AI and the Smart Building
Meantime, recent technological advances in AI are transforming the art and science of property management. New advances in AI are making buildings “smarter.” For example, AI-based energy platforms are being deployed to optimize the energy required to heat and cool commercial and residential buildings as well as the use of sensors and data —allowing big companies to reduce their office space by as much as a third3. Not only that, AI-based technologies are also being used for lighting, elevator maintenance, and occupant tracking with the aim of reducing operating costs and enhancing the overall tenant experience. AI is also being employed by real estate investment firms in areas like demographic market research and financial analysis.
In a recent Commercial Observer webinar4 hosted by Berdon, Arup Das, CEO of Alphaserve Technologies and AI and a technology adviser for Berdon, said that in determining an AI strategy, both setting key performance indicators (KPIs) and determining in advance how the AI will be used are crucial. Arup said “Real, measurable KPIs are very important, [as is] really understanding where the AI application is going to be used,” he said. “There is no one-size-fits-all approach. AI is not a single platform. You might have multiple platforms you have to integrate to get to your final result.”
Change is Accelerating
The first online real estate listings were posted by realtor.com5 in 1995. Since then, and particularly after social media platforms such as Facebook appeared in the mid-2000s, the industry has witnessed a sea-change in the ways potential home buyers seek out listed properties. The National Association of Realtors (NAR) tells us that four decades ago, long before the advent of our highly inter-connected digital world, people commonly searched newspaper ads and relied on the recommendations of friends when searching for a home. Today, 44% of buyers look online for properties first. According6 to the 2018 NAR Home Buyer and Seller Generational Trends Report, in today’s digital age, a typical buyer uses a mobile device to search for properties online first, looks at websites with photos, home listings, and information about the home buying process, and only then contacts a real estate agent and arranges visits to the shortlisted properties over a number of weeks before purchase.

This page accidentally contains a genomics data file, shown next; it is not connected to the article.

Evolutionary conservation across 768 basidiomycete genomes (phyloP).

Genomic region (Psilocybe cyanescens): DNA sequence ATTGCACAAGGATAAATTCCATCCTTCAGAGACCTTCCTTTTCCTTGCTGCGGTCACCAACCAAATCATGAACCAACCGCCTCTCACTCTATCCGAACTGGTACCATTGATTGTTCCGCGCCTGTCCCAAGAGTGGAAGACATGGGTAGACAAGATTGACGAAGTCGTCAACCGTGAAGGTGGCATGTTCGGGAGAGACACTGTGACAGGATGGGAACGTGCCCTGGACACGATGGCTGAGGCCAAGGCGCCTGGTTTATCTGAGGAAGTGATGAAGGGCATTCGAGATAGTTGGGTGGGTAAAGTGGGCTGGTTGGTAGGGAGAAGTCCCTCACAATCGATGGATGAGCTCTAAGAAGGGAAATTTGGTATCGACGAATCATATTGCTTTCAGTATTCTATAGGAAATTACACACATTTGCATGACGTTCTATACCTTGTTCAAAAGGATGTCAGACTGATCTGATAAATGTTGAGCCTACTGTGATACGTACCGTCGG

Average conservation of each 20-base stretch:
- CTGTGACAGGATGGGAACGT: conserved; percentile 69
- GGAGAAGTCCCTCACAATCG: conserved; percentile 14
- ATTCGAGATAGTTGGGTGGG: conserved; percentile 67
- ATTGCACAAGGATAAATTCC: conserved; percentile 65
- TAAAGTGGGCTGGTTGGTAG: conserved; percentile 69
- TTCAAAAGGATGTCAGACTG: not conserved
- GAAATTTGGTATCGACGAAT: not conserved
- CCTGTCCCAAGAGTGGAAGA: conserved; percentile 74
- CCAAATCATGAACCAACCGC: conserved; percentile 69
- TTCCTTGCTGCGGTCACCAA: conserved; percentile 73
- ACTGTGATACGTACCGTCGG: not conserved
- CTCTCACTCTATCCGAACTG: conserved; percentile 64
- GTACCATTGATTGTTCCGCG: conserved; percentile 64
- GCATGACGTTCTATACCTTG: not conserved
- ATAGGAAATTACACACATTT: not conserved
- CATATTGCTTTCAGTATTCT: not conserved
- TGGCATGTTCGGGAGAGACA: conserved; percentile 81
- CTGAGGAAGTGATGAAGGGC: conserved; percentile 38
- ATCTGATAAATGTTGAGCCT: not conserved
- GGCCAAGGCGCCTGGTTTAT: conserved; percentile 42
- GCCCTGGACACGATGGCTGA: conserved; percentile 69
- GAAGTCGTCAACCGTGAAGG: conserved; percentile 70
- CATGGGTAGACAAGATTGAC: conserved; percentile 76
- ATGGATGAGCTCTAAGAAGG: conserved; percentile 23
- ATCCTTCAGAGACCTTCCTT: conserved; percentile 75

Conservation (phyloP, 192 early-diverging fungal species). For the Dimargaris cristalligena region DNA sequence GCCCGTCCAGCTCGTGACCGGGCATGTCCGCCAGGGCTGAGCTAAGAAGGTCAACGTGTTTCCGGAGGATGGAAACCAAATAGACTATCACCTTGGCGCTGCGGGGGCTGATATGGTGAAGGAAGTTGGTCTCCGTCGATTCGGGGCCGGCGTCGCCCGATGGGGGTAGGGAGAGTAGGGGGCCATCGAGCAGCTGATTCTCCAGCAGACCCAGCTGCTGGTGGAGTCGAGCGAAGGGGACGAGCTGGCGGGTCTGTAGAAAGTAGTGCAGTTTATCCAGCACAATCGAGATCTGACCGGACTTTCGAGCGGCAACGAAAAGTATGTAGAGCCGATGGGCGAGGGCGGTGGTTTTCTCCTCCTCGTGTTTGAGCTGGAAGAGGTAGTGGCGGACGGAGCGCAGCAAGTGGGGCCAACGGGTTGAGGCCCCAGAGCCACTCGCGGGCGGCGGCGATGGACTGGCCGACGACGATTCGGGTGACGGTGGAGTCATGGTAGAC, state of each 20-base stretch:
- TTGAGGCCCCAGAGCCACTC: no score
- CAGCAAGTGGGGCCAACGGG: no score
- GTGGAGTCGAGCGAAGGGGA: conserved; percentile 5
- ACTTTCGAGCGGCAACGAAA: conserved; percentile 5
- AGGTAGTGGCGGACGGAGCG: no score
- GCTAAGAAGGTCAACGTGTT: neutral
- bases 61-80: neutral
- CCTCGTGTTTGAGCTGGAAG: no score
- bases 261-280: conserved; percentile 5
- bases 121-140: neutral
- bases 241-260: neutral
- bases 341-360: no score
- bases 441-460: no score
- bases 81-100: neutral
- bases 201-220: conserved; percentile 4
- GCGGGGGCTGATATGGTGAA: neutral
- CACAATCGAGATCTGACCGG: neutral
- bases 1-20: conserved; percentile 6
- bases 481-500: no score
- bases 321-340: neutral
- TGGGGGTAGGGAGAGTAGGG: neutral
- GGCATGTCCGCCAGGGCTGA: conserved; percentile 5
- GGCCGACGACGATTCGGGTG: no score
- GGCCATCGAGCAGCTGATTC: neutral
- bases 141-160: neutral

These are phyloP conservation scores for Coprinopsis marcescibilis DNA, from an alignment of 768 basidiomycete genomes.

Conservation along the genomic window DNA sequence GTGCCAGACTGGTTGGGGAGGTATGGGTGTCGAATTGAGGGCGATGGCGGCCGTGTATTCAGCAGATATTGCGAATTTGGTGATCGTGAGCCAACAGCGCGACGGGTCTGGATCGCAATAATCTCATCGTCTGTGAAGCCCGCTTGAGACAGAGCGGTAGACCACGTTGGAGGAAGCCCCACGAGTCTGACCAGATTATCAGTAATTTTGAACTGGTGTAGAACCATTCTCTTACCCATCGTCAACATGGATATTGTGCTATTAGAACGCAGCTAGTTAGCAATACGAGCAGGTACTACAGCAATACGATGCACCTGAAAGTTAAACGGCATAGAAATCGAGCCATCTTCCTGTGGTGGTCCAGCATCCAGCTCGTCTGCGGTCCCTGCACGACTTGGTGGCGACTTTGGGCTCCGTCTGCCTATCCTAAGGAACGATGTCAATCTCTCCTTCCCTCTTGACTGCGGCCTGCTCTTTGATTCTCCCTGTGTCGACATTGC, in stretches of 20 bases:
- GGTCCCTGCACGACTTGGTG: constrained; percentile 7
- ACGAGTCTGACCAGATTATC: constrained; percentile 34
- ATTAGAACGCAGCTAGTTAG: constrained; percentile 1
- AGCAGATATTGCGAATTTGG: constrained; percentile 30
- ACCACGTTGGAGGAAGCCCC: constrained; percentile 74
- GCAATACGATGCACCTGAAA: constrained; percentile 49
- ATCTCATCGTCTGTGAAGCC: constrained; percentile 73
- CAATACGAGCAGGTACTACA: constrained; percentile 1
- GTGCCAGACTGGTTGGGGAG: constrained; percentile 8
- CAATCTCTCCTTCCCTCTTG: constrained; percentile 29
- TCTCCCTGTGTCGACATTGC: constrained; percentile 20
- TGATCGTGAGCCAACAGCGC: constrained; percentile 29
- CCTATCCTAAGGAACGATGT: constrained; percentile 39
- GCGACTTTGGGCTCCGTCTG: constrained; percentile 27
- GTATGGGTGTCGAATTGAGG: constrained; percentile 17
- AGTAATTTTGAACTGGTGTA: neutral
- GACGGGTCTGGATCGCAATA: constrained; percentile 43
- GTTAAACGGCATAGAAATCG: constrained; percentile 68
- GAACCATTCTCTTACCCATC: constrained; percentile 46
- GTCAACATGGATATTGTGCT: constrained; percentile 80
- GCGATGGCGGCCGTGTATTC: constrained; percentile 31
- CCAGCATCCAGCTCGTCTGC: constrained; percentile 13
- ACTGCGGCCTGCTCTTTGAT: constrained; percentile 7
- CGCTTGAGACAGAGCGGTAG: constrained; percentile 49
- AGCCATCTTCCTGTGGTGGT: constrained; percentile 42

Track the Millennials
According to the NAR, Millennials make up the largest group of first-time home buyers at 65%, followed by Generation X at 24%. The NAR notes that 99% of Millennials searched for listings online, compared with 90% of Boomers. 58% of Millennials and 46% of Generation X found their home via mobile devices. To capture a greater share of this market, realtors are increasingly turning to virtual reality applications to provide life-like 3D tours of listed properties. This allows potential buyers to experience the scope and scale of everything from the showers in the bathrooms to the size of the windows in the living rooms to the view from the back patio.
The Personal Touch Remains Key
While all these point to an exciting, digitized, and automated future for many aspects of the industry, some worry not only about the costs of maintaining a technological edge, but about the effect it may have on the business of serving clients. Of course, social networking is helpful, but it should not be used to replace traditional networking7, as there is tremendous value in building personal relationships through face-to-face conversation. Securing value within all this digitized data will be an ongoing challenge. That said, these new technologies are opening the door to exciting new opportunities within the real estate industry. The key, then, is how to harness their potential for the benefit of both your business and your clients.
If you have questions, contact Jigar Shah at 212.331.7499 | email@example.com or your Berdon advisor.
Berdon LLP New York Accountants